Laura Muir has circumvented the globe over the past month and traversed continents. Each stop was designed to acquire a little more insight and to provide a priceless tiny edge. From Scandinavia to the United States to Japan and then glamorous continental sojourns, every exertion has been made to allow Scotland’s titan of the track to conquer all challengers.

Finally, she returned to home soil yesterday, to the Muller Anniversary Games in London and a 1500 metres which afforded the 26-year-old an opportunity to parade her gifts but also to test out her bag of tricks. And she unfurled some magic on the final lap to win in 3:58.25, crossing the line almost 20 metres ahead of Kenya’s Winny Chebet to underline her dominance.

“It may have looked easy, but it wasn’t,” she said. “I didn’t realise I ran a 57-second last lap and I’m so so happy about that. The girls are really strong and I know that my advantage is in that kick, so I just sat in there and tried to take it easy. It was all about winning and I did that.”
With Olympic champion Faith Kipyegon withdrawing due to injury, and Dutch foe Sifan Hassan affirming her choice to focus on the 5000m and above, never have the odds looked more favourable for Muir at the world championships in October.

“My goal now is to win a medal in Doha,” said Muir, whose training partner Jemma Reekie set a personal best of 4:02.09 in seventh.

Andy Butchart looks perfectly attuned for the challenge of the worlds. The 27-year-old scythed over two seconds off his own Scottish record to finish fifth in the 5000m in 13:06.21. Ethiopia’s Olympic bronze medallist Hagos Gebrhiwet claimed victory in holding off Jakob Ingebrigtsen, who set a European junior record of 13:02.03 in second.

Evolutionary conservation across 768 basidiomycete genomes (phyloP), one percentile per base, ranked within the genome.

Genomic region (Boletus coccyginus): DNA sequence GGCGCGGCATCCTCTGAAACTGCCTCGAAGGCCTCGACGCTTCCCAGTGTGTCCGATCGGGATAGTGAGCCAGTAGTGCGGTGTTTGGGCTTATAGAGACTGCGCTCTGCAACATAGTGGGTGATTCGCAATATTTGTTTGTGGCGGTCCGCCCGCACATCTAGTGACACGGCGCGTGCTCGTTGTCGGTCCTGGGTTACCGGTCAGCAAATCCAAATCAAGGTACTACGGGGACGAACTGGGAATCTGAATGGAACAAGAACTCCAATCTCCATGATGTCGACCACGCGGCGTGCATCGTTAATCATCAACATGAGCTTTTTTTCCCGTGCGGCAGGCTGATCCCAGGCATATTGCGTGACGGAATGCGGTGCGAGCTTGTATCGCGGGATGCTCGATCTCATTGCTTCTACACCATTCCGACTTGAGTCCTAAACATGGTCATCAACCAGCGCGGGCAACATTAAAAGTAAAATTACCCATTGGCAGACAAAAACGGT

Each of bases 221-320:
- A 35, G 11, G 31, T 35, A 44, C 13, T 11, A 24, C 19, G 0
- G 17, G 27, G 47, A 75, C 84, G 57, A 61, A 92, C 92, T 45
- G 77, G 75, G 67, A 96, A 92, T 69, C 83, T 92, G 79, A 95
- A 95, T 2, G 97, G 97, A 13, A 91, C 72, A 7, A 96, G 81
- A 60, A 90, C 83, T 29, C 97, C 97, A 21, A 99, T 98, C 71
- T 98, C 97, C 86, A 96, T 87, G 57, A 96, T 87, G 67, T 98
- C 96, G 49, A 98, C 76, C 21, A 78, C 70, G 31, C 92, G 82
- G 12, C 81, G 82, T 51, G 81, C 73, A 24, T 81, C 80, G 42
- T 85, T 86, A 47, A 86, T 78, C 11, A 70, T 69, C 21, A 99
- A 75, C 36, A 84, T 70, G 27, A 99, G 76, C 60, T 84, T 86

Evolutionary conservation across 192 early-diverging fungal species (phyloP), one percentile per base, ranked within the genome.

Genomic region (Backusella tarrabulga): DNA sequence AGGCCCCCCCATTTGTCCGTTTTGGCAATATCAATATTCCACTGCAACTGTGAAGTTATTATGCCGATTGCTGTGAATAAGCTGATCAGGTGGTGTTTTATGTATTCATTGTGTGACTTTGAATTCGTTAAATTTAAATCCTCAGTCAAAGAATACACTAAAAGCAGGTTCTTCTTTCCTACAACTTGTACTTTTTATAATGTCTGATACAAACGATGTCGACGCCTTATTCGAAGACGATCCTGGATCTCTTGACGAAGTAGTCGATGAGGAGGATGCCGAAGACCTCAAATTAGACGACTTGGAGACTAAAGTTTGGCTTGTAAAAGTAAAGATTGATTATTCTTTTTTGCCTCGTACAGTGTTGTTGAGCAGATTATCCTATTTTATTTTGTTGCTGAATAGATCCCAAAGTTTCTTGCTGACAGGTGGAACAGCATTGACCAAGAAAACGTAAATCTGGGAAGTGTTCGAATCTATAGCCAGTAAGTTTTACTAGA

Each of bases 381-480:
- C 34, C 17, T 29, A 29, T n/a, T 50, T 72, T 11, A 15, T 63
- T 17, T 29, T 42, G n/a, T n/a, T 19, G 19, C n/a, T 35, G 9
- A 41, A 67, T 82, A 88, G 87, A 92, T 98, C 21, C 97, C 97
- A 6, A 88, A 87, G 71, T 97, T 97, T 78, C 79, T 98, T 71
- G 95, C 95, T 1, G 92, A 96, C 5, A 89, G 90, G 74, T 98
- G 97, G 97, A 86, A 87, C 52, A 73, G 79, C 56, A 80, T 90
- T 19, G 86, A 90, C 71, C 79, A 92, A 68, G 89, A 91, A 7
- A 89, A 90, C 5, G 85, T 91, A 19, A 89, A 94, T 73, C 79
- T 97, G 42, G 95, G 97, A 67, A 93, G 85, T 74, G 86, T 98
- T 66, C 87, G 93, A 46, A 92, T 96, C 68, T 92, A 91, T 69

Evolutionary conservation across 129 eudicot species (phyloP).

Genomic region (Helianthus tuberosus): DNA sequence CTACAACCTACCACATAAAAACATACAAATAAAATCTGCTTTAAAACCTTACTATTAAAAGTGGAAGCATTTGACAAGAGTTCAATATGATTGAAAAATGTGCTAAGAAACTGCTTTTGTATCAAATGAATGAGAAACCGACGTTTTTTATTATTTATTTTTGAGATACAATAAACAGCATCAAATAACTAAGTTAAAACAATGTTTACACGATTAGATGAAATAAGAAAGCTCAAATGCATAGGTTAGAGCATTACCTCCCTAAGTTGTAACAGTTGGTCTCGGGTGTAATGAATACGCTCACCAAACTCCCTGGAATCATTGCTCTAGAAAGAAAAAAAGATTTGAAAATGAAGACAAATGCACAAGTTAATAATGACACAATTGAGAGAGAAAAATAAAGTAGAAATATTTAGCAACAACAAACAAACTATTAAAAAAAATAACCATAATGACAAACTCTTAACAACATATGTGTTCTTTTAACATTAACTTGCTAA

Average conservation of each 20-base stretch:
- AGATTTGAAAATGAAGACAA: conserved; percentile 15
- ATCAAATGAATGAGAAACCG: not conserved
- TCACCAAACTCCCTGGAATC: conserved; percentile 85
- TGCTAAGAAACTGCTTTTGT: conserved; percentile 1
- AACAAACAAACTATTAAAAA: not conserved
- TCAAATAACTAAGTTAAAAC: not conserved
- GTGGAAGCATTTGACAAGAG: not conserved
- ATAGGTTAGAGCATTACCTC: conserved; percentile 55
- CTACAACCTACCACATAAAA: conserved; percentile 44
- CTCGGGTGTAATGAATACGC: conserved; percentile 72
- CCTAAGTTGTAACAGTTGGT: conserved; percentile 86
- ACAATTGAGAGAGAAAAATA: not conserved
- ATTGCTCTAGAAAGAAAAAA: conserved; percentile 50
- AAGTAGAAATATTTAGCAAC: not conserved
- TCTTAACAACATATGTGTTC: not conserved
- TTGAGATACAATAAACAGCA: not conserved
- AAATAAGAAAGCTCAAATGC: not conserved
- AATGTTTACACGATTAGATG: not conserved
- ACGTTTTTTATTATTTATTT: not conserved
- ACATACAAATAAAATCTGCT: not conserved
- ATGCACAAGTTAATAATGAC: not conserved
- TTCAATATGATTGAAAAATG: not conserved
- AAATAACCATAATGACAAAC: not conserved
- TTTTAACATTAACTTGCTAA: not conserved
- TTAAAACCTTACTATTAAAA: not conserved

But Butchart said: “This was massive. I am exactly where I want to be. It is incredible to run that time and it is a big confidence boost and I think I can go faster and break 13 minutes.”

Beth Dobbin lowered her Scottish 200m record to 22.50 secs to finish third behind Olympic champion Elaine Thompson. Twelve months ago, she was forced miss this event in order to do a shift at work but still propelled herself to the European Championship final. Now a full time athlete, she looks at home in top company.

“I was racing against my idols so I am absolutely buzzing,” said the 25-year-old who has fought through seizures and epilepsy. “When you are racing girls of that class you kind of get scared that you are going to mess up, but you just have to be on your A game and I think when you race against girls like that it really brings the best out of you.”
Katarina Johnson-Thompson came ninth ahead of the Diamond League long jump today. The 26-year-old, who won the Commonwealth Games heptathlon title and world indoor pentathlon crown last year, ran 23.19secs.

“It was a season’s best, I could have run a bit faster,” she said, after competing for the first time since winning the heptathlon at the Gotzis Hypo-Meeting with a personal best and world-leading score of 6,813 points.

“It’s my favourite competition on the calendar. It’s a long season, doing the indoors and a full heptathlon in Gotzis, maybe it’s taking a toll a little bit but I am in training as I had a couple of weeks off [after Gotzis]. It was the only way to do it with the long season.”

James Ellington returned after cheating death in a horrific motorbike crash two years ago with ninth place in the 100m in 10.93 secs with Akani Simbine of South Africa running 9.93 for the win.

Ellington said: “I am so happy to be here. I am lapping every moment of it up and just enjoying it.”

In today’s action, Josh Kerr plans to lay down a marker against his British rivals in the Emsley Carr Mile. The 21-year-old gets a stern test by facing fellow Scots Chris O’Hare, Jake Wightman and Neil Gourley as well as Charlie Da’Vall Grice, who became the fourth-fastest Briton in history with a blistering 1500m in Monaco last week.

“Hopefully, that continues to make the 1500m in the UK a very strong event, something that’s exciting for people to watch,” said Kerr.

Eilish McColgan races Hassan in the 5000m while Lynsey Sharp takes on domestic foes Shelayna Oskan-Clarke and Adelle Tracey in the non-Diamond League 800m.